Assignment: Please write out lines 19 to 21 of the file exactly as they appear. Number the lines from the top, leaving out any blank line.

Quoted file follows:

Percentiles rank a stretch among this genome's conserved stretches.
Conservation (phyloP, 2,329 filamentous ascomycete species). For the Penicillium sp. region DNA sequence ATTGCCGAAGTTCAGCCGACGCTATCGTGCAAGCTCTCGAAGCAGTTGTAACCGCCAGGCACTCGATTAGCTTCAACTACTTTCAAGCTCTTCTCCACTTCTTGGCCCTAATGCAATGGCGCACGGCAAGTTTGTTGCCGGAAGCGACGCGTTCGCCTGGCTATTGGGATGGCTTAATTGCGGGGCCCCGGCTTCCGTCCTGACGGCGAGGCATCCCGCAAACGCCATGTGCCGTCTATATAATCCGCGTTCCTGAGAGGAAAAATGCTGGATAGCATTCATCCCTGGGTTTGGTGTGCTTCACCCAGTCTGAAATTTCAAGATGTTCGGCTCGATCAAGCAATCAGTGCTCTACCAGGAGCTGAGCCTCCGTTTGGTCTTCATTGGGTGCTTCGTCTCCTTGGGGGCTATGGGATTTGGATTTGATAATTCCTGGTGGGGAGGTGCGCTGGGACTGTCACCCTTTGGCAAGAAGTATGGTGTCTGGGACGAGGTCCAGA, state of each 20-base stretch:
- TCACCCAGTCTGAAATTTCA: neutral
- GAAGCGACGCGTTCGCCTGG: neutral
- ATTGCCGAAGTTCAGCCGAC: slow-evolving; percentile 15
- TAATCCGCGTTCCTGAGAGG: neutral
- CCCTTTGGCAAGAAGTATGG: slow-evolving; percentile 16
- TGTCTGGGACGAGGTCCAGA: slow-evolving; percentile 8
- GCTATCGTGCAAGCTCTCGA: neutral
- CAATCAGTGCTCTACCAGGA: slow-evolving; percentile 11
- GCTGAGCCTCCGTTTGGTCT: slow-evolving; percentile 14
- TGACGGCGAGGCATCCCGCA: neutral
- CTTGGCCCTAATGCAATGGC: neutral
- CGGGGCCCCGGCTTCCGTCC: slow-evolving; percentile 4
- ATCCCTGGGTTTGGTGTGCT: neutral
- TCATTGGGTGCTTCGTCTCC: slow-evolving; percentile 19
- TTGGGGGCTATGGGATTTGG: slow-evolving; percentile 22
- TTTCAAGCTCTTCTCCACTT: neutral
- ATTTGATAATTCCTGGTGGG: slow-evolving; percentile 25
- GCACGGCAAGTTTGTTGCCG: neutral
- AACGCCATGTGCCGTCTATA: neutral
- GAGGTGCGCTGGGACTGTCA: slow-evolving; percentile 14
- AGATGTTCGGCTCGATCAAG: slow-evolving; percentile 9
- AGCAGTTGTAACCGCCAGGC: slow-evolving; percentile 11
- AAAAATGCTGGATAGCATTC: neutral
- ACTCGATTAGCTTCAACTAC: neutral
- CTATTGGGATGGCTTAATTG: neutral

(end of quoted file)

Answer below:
- ATTTGATAATTCCTGGTGGG: slow-evolving; percentile 25
- GCACGGCAAGTTTGTTGCCG: neutral
- AACGCCATGTGCCGTCTATA: neutral